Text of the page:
Tuesday, June 07, 2005

Scapegoats, Whistleblowers, and Bystanders

USA Today has an insightful article by Jonathan Turley, Professor of Law at Georgetown University, about what "may be the U.S. military's longest unbroken tradition" -- offering scapegoats from the lower ranks to atone for the sins of their superiors.

The military offers its scapegoats in the antiseptic setting of the courtroom. The same cannot be said about how whistleblowers at national laboratories are treated. AP is currently reporting -- complete with gruesome pictures -- the beating of a whistleblower at the national lab in Los Alamos who was scheduled to testify before Congress soon.

I used to read about incidents like these in history books and shake my head at the corruption of the powerful in previous generations. My generation, however, witnessed the resignation of a President who acted like he was above the law. If even Presidents submit to the rule of law, surely corruption is under control.

Our system of checks and balances seemed to be working fine thirty years ago. Now the old "law and order" crowd and the new "religious values" crowd are working overtime to dismantle what remains of the system of checks and balances that was designed to correct the corrupting influence of power.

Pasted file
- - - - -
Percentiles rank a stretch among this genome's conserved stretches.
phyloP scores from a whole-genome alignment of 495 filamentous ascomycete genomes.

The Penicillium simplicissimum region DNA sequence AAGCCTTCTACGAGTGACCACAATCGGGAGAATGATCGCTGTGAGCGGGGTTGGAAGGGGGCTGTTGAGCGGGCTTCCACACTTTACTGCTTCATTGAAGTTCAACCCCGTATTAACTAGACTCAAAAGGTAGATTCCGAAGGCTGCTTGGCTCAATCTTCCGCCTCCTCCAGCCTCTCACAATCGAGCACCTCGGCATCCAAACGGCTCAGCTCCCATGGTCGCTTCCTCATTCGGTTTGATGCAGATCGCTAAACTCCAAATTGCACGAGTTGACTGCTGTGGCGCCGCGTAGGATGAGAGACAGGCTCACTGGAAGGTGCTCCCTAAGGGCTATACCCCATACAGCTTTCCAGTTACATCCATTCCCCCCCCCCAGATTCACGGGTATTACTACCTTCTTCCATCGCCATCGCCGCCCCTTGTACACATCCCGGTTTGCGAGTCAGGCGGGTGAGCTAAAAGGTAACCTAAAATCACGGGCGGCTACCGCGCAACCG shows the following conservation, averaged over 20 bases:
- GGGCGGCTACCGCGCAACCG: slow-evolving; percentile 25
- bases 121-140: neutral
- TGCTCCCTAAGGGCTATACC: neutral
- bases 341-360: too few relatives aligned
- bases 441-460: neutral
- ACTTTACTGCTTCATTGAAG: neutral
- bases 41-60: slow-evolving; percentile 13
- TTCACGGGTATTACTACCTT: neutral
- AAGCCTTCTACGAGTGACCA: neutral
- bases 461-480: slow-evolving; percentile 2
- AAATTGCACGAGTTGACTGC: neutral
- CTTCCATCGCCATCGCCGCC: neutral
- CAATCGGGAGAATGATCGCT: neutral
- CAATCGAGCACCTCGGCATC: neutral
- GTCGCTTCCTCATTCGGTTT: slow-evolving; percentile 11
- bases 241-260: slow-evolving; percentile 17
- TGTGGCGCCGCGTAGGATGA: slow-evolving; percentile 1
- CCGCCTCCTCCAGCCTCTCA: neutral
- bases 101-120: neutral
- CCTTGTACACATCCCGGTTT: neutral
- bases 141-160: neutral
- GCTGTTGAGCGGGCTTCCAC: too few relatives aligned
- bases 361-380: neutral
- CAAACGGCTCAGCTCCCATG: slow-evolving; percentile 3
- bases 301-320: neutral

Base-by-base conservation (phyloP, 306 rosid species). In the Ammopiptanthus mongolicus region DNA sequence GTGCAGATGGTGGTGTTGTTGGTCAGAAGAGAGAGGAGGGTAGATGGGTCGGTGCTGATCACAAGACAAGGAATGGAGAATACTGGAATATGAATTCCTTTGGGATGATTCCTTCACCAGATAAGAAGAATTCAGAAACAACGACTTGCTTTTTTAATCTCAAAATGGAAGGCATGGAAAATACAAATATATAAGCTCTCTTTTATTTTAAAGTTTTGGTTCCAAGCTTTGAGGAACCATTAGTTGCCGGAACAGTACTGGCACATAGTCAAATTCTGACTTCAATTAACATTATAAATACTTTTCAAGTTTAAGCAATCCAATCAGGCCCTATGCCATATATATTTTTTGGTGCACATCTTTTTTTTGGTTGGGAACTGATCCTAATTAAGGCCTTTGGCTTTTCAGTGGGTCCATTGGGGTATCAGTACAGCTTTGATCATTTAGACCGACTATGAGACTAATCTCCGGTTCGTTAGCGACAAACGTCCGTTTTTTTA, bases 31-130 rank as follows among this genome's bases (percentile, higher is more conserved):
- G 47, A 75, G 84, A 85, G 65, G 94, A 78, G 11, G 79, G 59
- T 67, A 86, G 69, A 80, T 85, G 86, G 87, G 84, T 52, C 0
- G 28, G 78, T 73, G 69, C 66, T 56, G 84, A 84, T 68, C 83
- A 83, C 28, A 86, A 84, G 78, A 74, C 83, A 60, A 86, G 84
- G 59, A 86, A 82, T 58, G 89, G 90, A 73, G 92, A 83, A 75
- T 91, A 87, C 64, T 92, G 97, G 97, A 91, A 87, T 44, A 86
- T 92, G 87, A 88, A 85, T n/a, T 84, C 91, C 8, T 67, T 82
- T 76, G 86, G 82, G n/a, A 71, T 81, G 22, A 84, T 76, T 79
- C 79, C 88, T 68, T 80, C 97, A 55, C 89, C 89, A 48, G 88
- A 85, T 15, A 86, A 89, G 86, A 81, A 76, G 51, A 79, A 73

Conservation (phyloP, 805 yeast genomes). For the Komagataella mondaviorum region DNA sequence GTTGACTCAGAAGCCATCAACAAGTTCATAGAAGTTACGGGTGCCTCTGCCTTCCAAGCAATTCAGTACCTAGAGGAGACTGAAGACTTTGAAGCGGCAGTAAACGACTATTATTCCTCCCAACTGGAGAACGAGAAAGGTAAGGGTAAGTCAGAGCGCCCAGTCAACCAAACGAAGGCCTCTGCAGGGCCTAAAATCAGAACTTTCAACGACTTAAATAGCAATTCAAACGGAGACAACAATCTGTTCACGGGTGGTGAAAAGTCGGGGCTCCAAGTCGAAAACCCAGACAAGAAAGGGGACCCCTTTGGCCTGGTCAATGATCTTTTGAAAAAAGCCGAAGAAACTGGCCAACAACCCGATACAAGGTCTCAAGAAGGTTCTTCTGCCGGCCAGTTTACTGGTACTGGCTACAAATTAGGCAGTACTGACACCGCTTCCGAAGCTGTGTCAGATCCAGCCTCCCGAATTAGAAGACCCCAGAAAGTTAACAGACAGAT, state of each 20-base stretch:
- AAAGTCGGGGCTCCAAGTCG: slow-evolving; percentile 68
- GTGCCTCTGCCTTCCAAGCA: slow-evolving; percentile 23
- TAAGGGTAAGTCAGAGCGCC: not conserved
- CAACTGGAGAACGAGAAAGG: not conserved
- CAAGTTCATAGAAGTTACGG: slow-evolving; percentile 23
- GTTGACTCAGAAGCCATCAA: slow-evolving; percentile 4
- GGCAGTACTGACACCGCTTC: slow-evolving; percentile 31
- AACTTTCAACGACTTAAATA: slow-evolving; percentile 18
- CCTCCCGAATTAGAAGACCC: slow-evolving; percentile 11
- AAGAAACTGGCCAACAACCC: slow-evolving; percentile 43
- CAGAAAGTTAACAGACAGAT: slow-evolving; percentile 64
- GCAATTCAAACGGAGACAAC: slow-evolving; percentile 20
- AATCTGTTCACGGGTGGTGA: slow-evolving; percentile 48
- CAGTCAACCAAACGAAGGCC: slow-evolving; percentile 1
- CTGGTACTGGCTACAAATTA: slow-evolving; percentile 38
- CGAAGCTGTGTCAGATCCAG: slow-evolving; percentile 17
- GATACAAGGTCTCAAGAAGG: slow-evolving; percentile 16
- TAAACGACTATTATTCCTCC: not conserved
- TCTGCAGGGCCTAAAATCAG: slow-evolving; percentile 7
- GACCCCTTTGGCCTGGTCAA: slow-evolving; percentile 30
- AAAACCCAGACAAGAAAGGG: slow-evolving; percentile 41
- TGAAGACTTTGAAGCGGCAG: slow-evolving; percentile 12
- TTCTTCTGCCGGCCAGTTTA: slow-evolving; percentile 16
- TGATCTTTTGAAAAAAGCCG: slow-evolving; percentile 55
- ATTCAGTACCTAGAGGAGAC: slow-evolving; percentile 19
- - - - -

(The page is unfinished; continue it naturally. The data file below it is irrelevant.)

When the powerful finish with the whistleblowers and scapegoats they'll start picking on the bystanders. Bystanders think they'll escape the attention of bullies and tyrants, but all they really do is ensure greater abuses at a later time or for another generation.

This entry is crossposted from the Mainstream Baptist blog.

3 Comments:

Blogger Bruce Wilson said...

I can only imagine how this sort of tactic - prosecuting scapegoats instead of those superior officiers who are ultimately for more culpable - effects US troop morale.

The message is clear - that the US military command structure will evade all responsibility and punish the least powerful.

2:12 PM  
Blogger Dr. Bruce Prescott said...

Trout,

I don't remember any time when it was so obvious that the lower ranks were being scapegoated.

The brass hasn't even got a fig leaf on this one.

2:37 PM  
Blogger Bruce Wilson said...

Bruce - I'm not old enough to recall how prosecutions over various human rights abuses committed by the US military during the Vietnam (such as were carried out) distributed blame.

But, yes - this has been painfully obvious even from afar, and the tendency goes - I'd say - to the top of the command chain.

The complete refusal to take any measure of responsibility for anything at all has been one of the notable characteristics of George W. Bush's Administration.

2:58 PM  

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